As many as 30,000 French women will be warned by the end of the week to have their potentially harmful silicone breast implants removed, Liberation newspaper reported Tuesday.

The advice relates to specific implants manufactured by the now-shuttered Poly Implant Prosthesis (PIP) company, based in southern France. PIP was one of the world's leaders in implant production until it was discovered it used industrial silicone, designed for computers and electronic devices, instead of medical-grade fillers.

The implants were used in some of the estimated half a million surgical breast augmentations carried out in France, as well as many thousands more procedures in countries like the UK and Spain. At least one judicial investigation of involuntary homicide involving a recipient who died from cancer is underway. More cancer cases and hundreds of legal complaints have also been identified.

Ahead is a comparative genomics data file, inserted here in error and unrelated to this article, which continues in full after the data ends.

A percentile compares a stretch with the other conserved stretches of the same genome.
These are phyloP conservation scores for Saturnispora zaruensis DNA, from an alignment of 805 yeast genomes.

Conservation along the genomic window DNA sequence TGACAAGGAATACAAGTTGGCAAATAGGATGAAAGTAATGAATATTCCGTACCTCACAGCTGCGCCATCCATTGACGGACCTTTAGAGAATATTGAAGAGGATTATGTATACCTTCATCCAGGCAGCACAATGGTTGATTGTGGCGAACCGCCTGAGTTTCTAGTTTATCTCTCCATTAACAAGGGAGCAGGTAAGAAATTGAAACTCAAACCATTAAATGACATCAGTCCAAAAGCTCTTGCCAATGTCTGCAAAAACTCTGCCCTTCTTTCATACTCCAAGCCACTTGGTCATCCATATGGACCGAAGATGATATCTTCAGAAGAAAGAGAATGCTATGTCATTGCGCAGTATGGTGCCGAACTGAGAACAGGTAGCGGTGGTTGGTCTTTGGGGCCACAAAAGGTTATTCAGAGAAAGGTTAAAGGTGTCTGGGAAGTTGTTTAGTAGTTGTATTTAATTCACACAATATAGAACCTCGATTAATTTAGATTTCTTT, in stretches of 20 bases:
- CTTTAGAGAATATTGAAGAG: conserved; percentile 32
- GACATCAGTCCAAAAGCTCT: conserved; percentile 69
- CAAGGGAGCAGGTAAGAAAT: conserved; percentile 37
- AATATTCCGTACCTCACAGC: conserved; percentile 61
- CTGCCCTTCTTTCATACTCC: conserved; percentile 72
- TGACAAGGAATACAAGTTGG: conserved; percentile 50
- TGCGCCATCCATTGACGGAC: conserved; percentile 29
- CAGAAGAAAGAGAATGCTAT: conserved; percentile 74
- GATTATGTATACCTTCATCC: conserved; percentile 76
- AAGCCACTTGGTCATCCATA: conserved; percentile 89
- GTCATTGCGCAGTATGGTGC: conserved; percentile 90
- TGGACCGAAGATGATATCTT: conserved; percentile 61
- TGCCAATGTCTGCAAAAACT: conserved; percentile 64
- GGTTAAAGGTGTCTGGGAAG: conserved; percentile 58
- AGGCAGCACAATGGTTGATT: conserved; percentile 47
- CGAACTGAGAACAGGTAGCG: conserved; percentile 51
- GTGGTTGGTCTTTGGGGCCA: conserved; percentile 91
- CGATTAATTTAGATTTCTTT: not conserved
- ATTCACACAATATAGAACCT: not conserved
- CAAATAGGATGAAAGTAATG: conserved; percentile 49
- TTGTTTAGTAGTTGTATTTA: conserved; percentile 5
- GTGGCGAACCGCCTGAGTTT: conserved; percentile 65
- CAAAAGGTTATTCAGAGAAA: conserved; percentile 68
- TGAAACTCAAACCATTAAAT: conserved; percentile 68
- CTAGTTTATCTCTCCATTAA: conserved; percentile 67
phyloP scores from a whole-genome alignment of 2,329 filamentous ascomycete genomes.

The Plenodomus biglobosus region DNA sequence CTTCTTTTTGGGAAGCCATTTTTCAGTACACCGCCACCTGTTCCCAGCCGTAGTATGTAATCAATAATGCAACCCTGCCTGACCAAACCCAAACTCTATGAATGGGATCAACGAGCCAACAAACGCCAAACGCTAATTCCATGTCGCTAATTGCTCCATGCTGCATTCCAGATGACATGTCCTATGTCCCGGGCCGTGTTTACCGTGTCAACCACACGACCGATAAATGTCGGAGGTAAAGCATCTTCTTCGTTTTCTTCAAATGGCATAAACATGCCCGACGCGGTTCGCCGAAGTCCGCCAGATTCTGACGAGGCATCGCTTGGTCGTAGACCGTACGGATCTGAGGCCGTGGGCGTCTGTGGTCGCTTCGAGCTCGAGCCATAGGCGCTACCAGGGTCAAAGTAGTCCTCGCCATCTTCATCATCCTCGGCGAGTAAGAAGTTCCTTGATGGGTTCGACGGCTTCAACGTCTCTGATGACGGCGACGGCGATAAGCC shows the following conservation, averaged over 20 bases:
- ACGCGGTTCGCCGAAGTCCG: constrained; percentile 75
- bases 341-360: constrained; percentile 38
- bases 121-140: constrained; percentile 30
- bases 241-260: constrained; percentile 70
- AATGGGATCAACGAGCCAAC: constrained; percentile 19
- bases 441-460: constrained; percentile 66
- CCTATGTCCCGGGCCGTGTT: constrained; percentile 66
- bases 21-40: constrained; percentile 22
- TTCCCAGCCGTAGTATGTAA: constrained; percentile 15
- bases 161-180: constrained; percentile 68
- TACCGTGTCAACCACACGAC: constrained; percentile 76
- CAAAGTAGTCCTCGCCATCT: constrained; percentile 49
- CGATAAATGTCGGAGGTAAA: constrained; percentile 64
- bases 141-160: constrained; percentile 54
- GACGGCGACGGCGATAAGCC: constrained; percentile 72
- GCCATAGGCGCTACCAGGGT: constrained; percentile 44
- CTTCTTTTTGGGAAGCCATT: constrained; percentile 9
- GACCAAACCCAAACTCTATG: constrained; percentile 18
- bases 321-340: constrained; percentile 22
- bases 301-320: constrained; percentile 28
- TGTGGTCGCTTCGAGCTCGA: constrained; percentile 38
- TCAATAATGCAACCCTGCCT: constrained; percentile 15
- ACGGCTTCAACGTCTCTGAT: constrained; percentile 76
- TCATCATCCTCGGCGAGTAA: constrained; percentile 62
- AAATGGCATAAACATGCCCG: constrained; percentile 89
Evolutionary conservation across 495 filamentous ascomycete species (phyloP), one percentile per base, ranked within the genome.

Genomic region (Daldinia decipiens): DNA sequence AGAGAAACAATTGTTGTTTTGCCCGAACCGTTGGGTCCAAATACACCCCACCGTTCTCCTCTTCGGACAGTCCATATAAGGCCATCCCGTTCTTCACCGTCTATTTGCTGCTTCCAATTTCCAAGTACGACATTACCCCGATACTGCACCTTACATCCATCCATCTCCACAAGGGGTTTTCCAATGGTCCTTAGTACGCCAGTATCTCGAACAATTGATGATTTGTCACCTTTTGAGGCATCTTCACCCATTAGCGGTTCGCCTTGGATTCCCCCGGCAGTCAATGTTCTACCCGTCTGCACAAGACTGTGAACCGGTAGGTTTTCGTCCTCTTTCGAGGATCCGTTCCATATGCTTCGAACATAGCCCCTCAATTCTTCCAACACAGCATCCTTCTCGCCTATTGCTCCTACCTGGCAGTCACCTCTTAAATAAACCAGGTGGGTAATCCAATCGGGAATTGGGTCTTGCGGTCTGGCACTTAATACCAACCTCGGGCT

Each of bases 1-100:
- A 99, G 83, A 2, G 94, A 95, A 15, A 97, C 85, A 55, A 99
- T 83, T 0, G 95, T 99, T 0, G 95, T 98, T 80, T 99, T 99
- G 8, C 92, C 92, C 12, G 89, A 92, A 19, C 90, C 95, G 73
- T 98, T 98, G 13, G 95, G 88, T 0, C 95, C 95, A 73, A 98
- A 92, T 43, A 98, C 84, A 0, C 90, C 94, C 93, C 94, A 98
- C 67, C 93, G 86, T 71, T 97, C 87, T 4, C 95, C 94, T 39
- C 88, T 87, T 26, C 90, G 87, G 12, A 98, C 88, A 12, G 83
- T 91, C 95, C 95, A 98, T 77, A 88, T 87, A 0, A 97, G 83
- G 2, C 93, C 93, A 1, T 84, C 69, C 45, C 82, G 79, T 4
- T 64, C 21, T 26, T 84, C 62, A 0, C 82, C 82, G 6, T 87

One leading plastic surgeon, Professor Laurent Lantieri, told the newspaper, "We are faced with a health crisis linked to a scam. The whole profession is aware of it. There is no urgency, there is no need to worry but prevention is the best policy."

The advice is still to be officially confirmed by medical authorities, but government spokeswoman Valerie Pecresse confirmed to LCI television Tuesday that they were, "in the process of evaluating these breast implants, given the cancer risks."

She also reassured women affected by the scandal that the cost of removing the potentially faulty implants and reconstructive surgery would be likely met by the state.

"If this becomes a public health emergency then any surgical costs will be covered by the social security," Pecresse said.

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